Miles Cook
December 1, 1998

Step By Step

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Moroso’s high-flow air-induction system (PN 65847) can be installed on any ’89 to ’93 5.0 Mustang. It includes stainless clamps, a steel mounting plate that uses the original bolt holes, a plastic tube that connects to the factory 60mm Ford mass air meter, and a K&N air filter.
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Remove the factory airbox by unbolting it from the inner fender and disconnecting it from the mass-air meter rubber boot. Also remove the silencer and the rubber isolators that hold the box to the inner fender.
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Insert the inlet tube through the matching slots in the fenderwell plate and rotate it 90 degrees.
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Install the tube and plate in the inner fender and bolt the setup to the fender with the supplied bolts and washers. Attach the other end of the tube to the mass air meter rubber boot.
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The filter fits up inside the fender from outside the car and installs onto the part of the plastic tube that protrudes into the inner fender. It secures to the tube with a supplied hose clamp, though an extra fabricated support bracket might be beneficial.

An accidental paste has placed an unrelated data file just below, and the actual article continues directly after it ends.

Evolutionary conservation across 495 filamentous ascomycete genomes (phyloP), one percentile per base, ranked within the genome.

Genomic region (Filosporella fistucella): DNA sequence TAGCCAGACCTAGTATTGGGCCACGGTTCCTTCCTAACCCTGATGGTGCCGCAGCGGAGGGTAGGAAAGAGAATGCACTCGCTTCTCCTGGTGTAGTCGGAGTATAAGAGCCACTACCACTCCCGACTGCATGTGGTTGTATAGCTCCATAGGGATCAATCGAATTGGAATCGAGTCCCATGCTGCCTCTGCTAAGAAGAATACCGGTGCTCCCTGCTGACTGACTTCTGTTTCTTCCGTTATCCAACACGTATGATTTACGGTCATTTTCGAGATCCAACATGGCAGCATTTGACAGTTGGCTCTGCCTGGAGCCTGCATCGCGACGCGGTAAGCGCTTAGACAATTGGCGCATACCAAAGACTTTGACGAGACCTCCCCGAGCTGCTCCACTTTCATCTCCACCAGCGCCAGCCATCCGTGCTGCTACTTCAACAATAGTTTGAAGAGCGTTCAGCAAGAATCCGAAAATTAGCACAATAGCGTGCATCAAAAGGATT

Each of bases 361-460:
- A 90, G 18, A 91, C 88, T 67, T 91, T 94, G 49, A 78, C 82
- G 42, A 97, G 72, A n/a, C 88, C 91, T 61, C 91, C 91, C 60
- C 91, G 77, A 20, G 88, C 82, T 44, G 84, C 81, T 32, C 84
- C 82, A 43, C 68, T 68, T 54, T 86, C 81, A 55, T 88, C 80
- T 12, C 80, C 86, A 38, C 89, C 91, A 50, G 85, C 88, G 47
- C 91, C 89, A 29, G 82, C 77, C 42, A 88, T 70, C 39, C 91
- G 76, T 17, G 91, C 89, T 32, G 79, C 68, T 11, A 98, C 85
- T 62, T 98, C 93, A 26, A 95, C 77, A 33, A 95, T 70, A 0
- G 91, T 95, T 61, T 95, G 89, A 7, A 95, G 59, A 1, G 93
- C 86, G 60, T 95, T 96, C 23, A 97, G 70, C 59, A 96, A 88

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The finished installation looks clean and totally hides the air filter. We had the system installed in about half an hour.

The stock air-filter box in ’86 to ’93 Mustang 5.0s is not exactly the prettiest thing in the world. Besides that, the panel air filter contained inside has to get its air from a small, oval-shaped hole on one side of the box.

This replacement induction system from Moroso eliminates the air-filter box and relocates a new K&N filter inside the front fender—away from the hot air in the engine compartment. Moroso claims this system flows more air than the stock airbox and that the system adds about 11 hp to an otherwise stock ’89 to ’93 5.0 Mustang.

The Moroso kit is designed to work with a stock mass air meter, but we bolted the system on a more radical car that uses a Ford Motorsport 80mm mass air meter as found on ’96 to ’98 Mustang Cobras and Lincoln Mark VIIIs. Along with the bigger meter comes an aftermarket piggyback chip that alters the air/fuel and timing parameters of the stock EEC IV programming. This combo controls a 5.0-based, 347 stroker small-block. When we installed the Moroso duct on the car, idle quality was affected during cold starts, but it ran great while cruising. We suspect some additional chip tuning with the Moroso setup in place would fix the idle problems we encountered, and the system is certainly a slick upgrade for less-modified Mustangs—especially when you consider how easy it is to install.